And now, my work is to make sure that my own little bear cub, Holden, doesn’t go poking his head in every cave or rock cropping he notices to try to find more bears. I’m afraid he might think that they’re all just waiting for a cuddle. Eek.
There’s a little more to our day, but this is our big bear story. Stay tuned, though, because I discovered just how beautiful eastern Oklahoma is, and oh my goodness was that good for the soul.
The last day of any vacation is awkward: the travel day.
Everything you’ve brought with you is stowed in the trunk of your car and you try to cram in every last thing, all the while watching the clock to see how you’re doing on time. Sometimes you drag it out, trying to keep kids occupied; sometimes you drag your feet, trying to soak in each moment that flies by. We aren’t the type to plan our vacations out very much. We set aside some days on the calendar, book a flight or leave time for traveling, and make sure we have a great place to stay. Otherwise, we tend to do a mish-mash of touristy things as well as chat up the locals to find out where the good spots are.
This is Bryce, our barista de jour at The Beanery in Eugene, OR.
That being said, we were ready to come home on our last day. That’s the best feeling, isn’t it? Loving your vacation and spending time away with family, but feeling a huge sigh of happiness when you peek out of the airplane window to see the place that you call home.
Our boy discovered a little coffee love. Don’t worry…I’ve cut him off until its age appropriate.
I felt downright giddy when I saw Denver’s sea of lights in the twilight and imagined its life and sunshine and mountain air. Home.
We had only a few “must see’s” on our recent trip to the Central Oregon Coast, and one that topped my list was to tour a lighthouse at Yaquina Head. Mostly, I wanted to tour it because early in its existence, it was called the Cape Foulweather Lighthouse, and at least two boats overturned and lost their cargo just trying to deliver its first supplies. You can read more about the history of the lighthouse here – and pay particular attention to the fact that the light burned pigs’ oil for the first 15 years. And it has at least one ghost. I do love a spooky sea story.
One lighthouse worker evidently was blown off the cliff in the 1800′s.
Hank was almost blown off as well. In fact, he had to come let me out of the car to take his picture since I couldn’t get it open myself against the gusts of wind.
Being a bit leery of losing a child to the wind, we decided to try the lighthouse a little later in the day. To kill some time, we tricked our 8yo into getting out of the car at Nye Beach to scare up some seagulls (it wasn’t very windy there), and then we drove away at a slow speed going uphill and he had to chase us.
So sad I didn’t get a picture of that latter part.
We loved all of the tiny drive-through coffee spots. Yummy. Yummy. Yummy. It made hiding out back at the condo all the more cozy.
At last the weather cleared a little and we made the trek back to the lighthouse.
The Lighthouse Keeper was extremely pleased to walk us through what life would have been like here in the late 1800′s. And my favorite? He gathered all 14 of us tourists into the tiny room at the base of the lighthouse so that we could partake in the entertainment of the day, back then.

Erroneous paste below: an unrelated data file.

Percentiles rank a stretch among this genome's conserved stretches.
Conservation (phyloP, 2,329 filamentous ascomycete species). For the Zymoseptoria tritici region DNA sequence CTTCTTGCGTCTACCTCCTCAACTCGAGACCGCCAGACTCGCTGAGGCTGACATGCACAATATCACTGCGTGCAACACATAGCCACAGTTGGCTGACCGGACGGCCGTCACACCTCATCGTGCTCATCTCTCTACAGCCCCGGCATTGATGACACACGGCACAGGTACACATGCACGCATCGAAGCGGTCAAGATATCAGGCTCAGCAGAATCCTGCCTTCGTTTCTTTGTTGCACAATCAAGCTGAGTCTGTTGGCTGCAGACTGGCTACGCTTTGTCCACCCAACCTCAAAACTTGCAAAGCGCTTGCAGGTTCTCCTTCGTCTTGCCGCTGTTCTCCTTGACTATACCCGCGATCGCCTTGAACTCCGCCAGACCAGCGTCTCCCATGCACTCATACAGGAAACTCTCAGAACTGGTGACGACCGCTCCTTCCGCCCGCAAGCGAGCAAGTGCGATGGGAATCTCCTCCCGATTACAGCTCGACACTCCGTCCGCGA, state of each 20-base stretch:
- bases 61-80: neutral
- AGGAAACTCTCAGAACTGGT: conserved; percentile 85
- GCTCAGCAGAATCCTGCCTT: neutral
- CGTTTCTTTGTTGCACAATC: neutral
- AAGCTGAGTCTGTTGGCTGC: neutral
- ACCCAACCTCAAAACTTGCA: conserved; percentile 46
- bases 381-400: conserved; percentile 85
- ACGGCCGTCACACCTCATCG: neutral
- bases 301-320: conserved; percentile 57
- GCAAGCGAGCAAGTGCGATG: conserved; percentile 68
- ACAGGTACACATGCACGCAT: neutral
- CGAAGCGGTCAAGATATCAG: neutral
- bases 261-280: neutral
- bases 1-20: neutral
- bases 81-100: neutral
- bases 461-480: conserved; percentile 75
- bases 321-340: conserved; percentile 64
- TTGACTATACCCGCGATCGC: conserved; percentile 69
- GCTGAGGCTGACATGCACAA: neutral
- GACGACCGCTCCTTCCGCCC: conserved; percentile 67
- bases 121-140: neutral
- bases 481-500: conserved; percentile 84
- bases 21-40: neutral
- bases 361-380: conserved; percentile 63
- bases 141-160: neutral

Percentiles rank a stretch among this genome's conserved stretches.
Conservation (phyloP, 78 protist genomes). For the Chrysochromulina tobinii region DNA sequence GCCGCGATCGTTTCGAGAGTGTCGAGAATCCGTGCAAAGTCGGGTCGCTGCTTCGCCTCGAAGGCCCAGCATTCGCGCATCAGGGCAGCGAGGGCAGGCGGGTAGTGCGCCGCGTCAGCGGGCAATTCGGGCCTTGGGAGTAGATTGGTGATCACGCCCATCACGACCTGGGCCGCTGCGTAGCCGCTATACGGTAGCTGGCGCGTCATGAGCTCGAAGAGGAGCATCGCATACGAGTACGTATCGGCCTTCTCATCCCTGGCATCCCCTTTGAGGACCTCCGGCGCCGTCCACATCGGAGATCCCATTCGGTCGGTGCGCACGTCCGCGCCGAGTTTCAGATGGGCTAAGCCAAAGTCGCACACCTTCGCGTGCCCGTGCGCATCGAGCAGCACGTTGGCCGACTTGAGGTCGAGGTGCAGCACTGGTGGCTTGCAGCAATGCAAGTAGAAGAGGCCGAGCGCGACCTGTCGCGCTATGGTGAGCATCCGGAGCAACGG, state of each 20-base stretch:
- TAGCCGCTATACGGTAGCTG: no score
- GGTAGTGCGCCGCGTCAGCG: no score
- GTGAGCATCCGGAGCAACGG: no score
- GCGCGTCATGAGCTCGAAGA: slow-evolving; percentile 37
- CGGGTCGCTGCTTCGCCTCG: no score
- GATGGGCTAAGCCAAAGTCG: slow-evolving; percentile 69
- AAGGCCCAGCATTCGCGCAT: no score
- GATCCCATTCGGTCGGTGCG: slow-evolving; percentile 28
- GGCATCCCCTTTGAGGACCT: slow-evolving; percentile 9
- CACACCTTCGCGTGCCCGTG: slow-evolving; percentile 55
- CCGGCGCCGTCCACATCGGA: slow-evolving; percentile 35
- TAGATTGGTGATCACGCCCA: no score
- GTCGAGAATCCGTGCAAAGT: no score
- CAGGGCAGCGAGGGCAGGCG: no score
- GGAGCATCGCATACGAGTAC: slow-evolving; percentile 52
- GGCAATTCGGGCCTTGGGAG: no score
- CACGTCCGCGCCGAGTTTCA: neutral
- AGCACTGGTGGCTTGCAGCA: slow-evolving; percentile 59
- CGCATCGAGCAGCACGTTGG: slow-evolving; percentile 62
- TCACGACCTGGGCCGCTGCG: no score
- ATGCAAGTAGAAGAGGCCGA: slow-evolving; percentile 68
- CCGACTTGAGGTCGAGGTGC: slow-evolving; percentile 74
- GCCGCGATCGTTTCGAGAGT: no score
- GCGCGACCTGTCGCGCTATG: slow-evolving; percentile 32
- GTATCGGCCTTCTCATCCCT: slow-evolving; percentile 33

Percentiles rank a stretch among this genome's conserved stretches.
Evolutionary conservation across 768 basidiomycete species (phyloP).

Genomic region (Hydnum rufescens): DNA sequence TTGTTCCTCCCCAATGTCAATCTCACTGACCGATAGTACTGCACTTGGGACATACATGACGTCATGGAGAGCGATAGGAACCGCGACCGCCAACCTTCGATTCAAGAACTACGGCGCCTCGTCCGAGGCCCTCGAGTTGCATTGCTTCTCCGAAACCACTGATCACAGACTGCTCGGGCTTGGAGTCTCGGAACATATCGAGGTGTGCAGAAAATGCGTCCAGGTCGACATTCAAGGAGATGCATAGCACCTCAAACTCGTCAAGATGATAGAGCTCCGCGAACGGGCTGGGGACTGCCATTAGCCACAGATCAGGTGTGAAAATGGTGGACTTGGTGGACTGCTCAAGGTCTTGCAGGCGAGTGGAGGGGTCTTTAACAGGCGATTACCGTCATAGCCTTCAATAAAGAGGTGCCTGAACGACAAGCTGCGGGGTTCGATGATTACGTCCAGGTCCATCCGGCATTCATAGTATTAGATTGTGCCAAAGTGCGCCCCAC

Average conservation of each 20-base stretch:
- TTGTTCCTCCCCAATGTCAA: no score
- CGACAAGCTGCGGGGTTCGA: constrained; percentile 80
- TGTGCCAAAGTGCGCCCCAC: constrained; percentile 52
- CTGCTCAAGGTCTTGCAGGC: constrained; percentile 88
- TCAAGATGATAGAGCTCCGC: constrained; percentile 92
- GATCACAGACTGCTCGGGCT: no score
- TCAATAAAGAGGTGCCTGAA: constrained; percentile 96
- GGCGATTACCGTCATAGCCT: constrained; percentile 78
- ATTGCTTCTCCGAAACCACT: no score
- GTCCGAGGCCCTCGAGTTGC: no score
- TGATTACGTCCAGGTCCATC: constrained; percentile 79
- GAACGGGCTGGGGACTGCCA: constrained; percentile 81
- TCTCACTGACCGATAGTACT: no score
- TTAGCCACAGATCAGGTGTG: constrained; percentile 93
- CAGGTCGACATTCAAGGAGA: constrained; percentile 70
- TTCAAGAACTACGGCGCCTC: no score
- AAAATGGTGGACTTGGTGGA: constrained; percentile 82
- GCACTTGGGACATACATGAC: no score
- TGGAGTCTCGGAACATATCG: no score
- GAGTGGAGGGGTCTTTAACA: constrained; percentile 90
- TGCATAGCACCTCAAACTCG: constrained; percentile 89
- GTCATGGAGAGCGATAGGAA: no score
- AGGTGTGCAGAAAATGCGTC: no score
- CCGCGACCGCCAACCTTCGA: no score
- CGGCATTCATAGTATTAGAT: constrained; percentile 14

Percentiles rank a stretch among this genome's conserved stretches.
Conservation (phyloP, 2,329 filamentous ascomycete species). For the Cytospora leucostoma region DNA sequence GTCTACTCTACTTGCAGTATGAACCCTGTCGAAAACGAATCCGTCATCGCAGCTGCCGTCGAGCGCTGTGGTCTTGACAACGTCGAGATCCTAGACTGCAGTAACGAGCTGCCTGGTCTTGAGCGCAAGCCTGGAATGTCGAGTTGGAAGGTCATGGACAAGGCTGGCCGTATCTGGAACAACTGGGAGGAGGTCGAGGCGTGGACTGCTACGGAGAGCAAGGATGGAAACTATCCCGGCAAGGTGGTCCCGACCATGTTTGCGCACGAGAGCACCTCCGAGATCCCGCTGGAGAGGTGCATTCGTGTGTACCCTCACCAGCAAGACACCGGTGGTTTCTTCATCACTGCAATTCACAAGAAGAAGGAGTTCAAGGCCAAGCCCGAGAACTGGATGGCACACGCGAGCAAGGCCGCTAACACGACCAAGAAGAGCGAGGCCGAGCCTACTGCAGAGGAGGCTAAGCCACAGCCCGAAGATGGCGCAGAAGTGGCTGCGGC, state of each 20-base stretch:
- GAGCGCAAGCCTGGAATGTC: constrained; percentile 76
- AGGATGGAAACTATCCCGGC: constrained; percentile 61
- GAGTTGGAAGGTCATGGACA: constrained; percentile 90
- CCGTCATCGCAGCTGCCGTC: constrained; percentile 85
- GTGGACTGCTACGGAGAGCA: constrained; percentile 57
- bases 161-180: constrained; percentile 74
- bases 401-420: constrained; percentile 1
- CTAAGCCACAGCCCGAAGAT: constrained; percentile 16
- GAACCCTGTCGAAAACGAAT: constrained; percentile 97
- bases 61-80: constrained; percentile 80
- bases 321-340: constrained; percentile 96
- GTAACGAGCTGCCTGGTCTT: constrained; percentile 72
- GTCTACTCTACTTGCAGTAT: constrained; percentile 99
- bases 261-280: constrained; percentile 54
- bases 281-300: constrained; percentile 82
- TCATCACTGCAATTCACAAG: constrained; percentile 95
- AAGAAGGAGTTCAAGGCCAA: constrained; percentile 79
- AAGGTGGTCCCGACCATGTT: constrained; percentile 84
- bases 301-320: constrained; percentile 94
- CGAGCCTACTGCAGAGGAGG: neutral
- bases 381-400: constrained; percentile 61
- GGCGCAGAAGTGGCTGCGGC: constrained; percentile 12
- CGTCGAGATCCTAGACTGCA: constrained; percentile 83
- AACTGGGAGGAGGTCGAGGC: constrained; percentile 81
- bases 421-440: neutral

We sang songs together. A Capella.
Hank was in HELL; the 5yo looked up at me with horrified eyes and said very loudly, “THIS IS BOOOOOOORRRRRRIIIIIINNNNNGGGGG”; so the 8yo and I took wild advantage of the situation, singing loud for all to hear. I’m quite sure that we sounded just like this. (You must click it. Truly.)
And then we climbed to the top before I pottied my pants from laughing.
If you happen to go, take advantage of the tide pools. We didn’t, due to the weather, but we were told that they’re spectacular.
The park was about to close, so we scurried back to our own little beach just outside of the condo. Just in time, too. The clouds started to clear, leaving us with quite the beautiful sunset.
Holden has discovered that he jumps just like a lemur.
This year, Hank turned into He-Who-Must-Not-Be-Celebrated, because, you know, it was a big one. He is now version 4.0, and we hardly speak of it.
So on this non-eventful day, we explored Cape Perpetua. I cannot even begin to tell you how much I love the name, “Perpetua”. It reminds me of Bridget Jones’ Diary, one of my all-time favorite movies. I kept saying it over and over, because, well, no one was allowed to say, “Happy Birthday”. So we went back and forth between saying “Happy Valentine’s Day” and “Perpetua”.
I’m sure that was way better.
He-Who-Must-Not-Be-Celebrated was in mourning.
This little spot that sucked up the waves looked like milk. Big, white, perfectly frothed milk. Like what goes on top of a lattè.
I need coffee.
It was here that I just started pretending that we were in Ireland and at the Cliffs of Insanity.
I was in green heaven. What an amazing place – vegetation just grows right up until it has nothing left to grow on to that makes sense. I don’t think I closed my mouth for about five hours. Just jaw-dropping.
That little trail there was calling us in, but Ewan was freezing and we had to backtrack. It’s about a 6.5-mile loop that’s open to bikes as well. That’s going on our family bucket list.
As a cheery finish to He-Who-Must-Not-Be-Celebrated’s day, we took ourselves to see The Lego Movie. And you know what? Everything is awesome.